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Marquetry is the making of pictures and patterns by using thin cut pieces of different wood species.  This thinly sliced wood is called veneer.  The various characteristics of each wood, that is each species’ distinctive color and grain, are leveraged to add depth and interest to the picture.  Each piece of wood is cut to fit precisely to the adjoining pieces.   

Cutting and Assembling Component Parts

Most often, the cutting of each piece is done on a scroll saw; sometimes a knife is used as well. Once all the pieces are cut and taped together, almost in a jigsaw puzzle-like manner, the picture is glued to a thicker piece of wood.  Most often the picture and or patten is then integrated into a piece of furniture.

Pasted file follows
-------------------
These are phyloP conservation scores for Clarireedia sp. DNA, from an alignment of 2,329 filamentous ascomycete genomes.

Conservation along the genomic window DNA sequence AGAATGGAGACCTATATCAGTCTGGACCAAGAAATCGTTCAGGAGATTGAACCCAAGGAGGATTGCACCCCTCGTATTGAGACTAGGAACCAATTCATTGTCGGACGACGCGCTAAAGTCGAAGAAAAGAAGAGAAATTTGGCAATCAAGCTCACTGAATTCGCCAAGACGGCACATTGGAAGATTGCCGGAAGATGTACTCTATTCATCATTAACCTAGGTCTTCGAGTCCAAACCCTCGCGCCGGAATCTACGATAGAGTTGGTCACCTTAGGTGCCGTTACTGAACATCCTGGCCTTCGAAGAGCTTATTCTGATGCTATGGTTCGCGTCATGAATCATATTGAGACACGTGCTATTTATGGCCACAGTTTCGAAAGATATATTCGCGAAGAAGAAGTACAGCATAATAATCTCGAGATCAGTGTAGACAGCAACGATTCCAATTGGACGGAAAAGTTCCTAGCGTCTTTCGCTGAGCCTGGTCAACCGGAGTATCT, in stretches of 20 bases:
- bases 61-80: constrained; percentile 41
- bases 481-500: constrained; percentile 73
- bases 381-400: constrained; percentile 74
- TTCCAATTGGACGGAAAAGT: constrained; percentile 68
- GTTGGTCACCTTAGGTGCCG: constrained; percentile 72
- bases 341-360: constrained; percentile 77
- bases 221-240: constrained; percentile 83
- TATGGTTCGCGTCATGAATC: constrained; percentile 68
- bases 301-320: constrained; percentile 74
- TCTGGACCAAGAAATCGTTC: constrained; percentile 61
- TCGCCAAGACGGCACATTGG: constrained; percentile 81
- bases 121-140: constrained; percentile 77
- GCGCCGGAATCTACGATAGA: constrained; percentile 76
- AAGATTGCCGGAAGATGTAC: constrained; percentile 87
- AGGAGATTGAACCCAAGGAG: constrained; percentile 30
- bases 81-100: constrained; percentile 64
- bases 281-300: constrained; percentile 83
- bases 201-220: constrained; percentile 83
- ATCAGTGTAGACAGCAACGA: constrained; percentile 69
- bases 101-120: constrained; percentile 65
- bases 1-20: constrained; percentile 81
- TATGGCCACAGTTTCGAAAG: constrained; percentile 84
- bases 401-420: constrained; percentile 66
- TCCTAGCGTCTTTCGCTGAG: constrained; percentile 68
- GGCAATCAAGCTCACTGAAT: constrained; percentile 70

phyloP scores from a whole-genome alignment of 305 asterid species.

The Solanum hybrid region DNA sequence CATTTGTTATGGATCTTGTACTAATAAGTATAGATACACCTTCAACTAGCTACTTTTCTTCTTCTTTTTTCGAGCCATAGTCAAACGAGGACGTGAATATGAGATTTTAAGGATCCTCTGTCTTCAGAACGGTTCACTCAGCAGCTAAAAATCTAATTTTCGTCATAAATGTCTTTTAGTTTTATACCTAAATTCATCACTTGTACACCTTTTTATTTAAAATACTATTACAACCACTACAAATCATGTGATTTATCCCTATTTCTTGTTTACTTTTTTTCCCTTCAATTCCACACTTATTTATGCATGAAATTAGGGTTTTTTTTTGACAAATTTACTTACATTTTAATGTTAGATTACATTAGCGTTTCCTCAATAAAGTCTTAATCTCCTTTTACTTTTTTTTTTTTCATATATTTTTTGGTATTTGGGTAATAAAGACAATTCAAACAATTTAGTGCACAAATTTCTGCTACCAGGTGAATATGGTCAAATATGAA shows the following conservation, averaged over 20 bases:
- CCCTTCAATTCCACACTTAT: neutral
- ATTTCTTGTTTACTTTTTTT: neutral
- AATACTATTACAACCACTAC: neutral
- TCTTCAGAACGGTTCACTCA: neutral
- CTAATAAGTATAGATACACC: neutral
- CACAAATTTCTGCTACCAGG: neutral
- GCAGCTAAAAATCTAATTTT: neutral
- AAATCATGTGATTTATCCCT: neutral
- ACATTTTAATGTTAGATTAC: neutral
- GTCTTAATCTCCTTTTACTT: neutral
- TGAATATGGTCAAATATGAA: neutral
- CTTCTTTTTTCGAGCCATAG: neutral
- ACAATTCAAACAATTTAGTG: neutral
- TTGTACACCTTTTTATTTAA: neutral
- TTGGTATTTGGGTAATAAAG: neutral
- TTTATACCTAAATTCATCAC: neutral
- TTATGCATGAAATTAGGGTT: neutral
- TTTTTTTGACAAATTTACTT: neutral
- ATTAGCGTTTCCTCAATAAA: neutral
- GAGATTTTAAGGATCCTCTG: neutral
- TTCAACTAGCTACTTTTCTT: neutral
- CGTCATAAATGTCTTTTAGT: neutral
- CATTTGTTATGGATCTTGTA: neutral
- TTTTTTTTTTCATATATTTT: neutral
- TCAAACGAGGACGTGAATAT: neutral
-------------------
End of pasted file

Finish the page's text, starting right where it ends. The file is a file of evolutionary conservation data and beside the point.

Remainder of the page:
My attraction to this art form was almost immediate when I first saw it.  It did feel almost magical the way the wood’s color and grain could be so convincingly used to represent images.  The wood’s natural warmth made it even more alluring.  
Upon learning the basic cutting process, I set about to teach myself the full process involved in marquetry.  I soon saw incredible artistic potential for this medium and have been producing and experimenting with it for over 30 years.  
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